Friday, August 28, 2009



The death of Senator Ted Kennedy this week inspired plenty of news coverage that those of us who have a profound interest in history, especially post-War U.S. history, found compelling. Much of the coverage consisted of hagiography from the left and the “mainstream” media and “all Chappaquiddick all the time” vituperation from the right and its media outlets. Given the historical value, and the continuing salience, of any discussion of Ted’s, and his family’s, role in history and the utter lack of balance from either side in its coverage of the topic, I felt compelled to share some of my thoughts concerning the man who has legitimately and justifiably been endowed with the moniker “The Liberal Lion of the Senate.”

Let me start by saying that I was, and am, to put it mildly, not the biggest fan of Ted Kennedy and never cared much for his brothers or for his entire family. But, as the years have gone by and my perspectives, both political and personal, have come to evolve, I grew to like Ted Kennedy for a number of reasons. So here are the thoughts, both positive and negative, but mostly positive (The man just died; this is no time to emphasize the negative!), of a guy who was neither Kennedy’s biggest detractor (although, at one time, I was right up there) nor his biggest fan, but who believes that attitudes can evolve and that mercy, and slack, are two of the qualities of our Savior that we should, but usually don’t, emulate.

First, not only did Kennedy have entertainment value when he got really worked up over one of his causes (Some call this demagoguery. I would probably agree. But demagoguery is not only entertaining and a sign of passion, but also is relatively harmless in an informed society. To the extent that demagoguery is dangerous, the dullness of the society is as much to blame as the sharpness of the demagogue.), but, and this is closely related, you knew exactly where Kennedy stood on any issue. He was pretty much a down the line liberal. He didn’t try to pretend he wasn’t a liberal, and he didn’t try to hide behind anodyne terms like “progressive,” when being a liberal was not only not cool but, in many cases, a ticket to political obscurity. On virtually any topic, you could guess with amazing accuracy where Kennedy would stand before you heard, and in some cases before he had formulated, his stance on the issue. In that sense, he was an honest man who had some profound and real beliefs. There are so few of us left that I feel a profound kinship with such people, even when I disagree with them on most topics, or at least the overwhelming majority of public policy topics. On one of the few issues on which I nearly completely agreed with Senator, George Bush’s adventurism in Iraq, he was one of the few guys with the courage to take a direct stance against the war when many of his liberal colleagues, who doubtless shared his views in private, cowered and hid beyond innocuous resolutions that provided little but political cover for themselves. Of course, the security of Kennedy’s seat made such courage far easier in his case, but it would have been nice to see at least a few people besides Mr. Kennedy and Ron Paul take a firm stance against this largest foreign policy mistake since, or maybe even including, Vietnam.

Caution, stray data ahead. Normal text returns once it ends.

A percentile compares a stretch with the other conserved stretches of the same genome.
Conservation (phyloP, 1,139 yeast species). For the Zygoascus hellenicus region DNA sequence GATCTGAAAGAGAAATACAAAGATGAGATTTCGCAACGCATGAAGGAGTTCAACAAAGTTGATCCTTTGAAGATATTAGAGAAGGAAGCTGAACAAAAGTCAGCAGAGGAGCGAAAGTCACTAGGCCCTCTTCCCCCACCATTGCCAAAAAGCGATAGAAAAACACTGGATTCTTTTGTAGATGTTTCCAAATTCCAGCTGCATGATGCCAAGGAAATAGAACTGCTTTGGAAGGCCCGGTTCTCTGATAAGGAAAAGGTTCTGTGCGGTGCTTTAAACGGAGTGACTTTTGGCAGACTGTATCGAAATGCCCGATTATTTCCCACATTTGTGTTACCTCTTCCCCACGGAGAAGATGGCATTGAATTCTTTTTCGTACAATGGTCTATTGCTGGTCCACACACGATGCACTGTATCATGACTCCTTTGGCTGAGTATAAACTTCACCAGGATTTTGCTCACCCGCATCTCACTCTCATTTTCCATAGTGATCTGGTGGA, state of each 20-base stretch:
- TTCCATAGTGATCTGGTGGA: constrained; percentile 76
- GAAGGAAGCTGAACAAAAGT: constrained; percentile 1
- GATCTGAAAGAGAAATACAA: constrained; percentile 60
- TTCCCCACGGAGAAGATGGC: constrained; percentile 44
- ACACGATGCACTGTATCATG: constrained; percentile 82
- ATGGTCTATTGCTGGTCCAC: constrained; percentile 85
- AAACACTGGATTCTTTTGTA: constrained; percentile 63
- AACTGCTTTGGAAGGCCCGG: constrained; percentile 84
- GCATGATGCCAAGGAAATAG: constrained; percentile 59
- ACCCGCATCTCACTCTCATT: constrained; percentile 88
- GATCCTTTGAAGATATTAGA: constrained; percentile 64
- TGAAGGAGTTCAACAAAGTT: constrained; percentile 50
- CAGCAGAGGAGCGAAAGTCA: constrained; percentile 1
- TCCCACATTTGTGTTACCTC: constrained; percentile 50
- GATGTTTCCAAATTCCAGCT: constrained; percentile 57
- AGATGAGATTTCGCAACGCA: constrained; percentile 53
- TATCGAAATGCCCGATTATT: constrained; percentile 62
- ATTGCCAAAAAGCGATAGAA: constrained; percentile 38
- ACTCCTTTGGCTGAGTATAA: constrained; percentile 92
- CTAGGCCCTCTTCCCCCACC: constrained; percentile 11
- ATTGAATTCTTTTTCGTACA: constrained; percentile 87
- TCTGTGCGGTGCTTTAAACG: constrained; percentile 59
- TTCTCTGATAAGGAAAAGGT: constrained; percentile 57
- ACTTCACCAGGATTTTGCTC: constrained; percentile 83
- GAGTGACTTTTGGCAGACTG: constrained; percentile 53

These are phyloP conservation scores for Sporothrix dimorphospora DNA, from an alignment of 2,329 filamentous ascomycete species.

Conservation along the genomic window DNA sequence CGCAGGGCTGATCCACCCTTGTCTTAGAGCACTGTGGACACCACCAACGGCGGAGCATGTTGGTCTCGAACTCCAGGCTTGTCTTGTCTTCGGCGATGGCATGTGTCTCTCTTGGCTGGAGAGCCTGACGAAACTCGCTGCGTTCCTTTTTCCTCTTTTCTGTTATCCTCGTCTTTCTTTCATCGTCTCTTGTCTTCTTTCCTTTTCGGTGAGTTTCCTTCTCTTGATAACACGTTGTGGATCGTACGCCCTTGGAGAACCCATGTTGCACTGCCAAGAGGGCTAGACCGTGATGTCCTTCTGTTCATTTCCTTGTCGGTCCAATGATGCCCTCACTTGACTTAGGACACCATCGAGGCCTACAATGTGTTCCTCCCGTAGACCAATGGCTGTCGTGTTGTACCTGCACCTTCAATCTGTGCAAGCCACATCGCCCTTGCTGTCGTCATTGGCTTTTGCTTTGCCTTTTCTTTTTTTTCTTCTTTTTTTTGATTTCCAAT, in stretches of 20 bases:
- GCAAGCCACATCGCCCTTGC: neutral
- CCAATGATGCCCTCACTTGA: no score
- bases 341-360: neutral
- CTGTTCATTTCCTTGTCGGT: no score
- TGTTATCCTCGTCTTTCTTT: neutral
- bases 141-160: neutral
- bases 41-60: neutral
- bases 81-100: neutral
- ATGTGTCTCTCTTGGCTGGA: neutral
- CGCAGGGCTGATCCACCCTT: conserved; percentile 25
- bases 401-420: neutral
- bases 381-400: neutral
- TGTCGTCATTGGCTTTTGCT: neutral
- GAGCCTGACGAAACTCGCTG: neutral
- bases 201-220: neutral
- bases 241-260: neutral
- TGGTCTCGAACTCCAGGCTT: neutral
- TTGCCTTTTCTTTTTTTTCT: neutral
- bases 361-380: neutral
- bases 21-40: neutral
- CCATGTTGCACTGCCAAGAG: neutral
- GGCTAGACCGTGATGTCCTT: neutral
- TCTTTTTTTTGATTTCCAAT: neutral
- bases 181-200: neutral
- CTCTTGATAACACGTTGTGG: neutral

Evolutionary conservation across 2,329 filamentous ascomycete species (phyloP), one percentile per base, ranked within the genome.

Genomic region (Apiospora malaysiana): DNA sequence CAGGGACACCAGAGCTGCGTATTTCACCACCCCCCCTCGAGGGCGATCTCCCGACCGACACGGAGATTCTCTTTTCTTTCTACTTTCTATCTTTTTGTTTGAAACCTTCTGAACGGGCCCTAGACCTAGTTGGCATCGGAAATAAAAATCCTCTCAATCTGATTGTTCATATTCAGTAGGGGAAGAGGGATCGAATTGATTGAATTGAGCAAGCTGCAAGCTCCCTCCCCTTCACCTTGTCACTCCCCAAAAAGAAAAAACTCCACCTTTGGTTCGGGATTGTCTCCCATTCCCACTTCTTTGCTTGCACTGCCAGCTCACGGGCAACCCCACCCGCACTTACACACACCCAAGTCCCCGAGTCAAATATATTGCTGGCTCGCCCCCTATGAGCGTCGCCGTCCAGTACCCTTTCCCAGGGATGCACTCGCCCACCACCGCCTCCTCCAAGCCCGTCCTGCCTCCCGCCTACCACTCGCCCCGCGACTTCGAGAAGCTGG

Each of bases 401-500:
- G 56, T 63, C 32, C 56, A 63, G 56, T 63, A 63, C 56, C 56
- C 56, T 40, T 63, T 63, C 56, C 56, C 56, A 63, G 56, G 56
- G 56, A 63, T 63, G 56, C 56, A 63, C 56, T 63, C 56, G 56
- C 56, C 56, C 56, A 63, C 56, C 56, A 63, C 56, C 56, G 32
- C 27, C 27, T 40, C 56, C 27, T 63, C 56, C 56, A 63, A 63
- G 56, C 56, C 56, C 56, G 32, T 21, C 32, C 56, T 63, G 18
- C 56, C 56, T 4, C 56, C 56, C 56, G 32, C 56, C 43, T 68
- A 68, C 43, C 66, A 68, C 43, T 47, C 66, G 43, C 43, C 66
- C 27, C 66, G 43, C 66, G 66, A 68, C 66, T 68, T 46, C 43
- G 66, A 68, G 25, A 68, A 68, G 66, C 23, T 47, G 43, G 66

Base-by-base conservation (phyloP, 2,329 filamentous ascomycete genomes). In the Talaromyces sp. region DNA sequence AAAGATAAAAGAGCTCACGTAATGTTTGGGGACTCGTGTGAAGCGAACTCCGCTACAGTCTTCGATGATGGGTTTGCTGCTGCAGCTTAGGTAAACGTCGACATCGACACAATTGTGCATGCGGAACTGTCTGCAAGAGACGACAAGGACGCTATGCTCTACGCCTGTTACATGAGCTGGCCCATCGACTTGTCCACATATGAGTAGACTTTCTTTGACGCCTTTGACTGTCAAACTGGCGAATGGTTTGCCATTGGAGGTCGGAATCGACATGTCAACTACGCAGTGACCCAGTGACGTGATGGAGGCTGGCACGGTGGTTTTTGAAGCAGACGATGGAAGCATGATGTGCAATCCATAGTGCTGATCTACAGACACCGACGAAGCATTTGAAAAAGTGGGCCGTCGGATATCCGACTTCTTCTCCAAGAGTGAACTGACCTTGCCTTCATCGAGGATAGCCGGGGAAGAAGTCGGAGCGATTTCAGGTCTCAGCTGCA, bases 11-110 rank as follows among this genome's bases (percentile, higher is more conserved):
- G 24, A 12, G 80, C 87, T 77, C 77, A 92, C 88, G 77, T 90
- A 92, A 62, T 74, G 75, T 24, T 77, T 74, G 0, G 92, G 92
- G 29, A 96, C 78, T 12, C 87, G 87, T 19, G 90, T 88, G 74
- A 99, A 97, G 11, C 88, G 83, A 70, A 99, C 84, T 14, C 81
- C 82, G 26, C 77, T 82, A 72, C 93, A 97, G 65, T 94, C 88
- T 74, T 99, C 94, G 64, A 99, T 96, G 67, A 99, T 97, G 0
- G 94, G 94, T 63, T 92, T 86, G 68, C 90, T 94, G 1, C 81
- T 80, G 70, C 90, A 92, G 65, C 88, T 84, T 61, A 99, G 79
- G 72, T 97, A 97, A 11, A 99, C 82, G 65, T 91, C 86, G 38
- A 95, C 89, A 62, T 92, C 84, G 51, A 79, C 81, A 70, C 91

Second, while Kennedy was a prodigious Democratic fundraiser, no one in history was better for Republican fundraising than Ted Kennedy. While others, including Hillary Clinton, Nancy Pelosi, and President Obama, have risen to near Kennedyesque heights in this regard, no one can replace Kennedy, with his unabashed liberal outlook, his, er, personal failings (entirely, by the way, in his past), and his usually bulbous appearance, as a focal point for Republican ire and thus for GOP fundraising.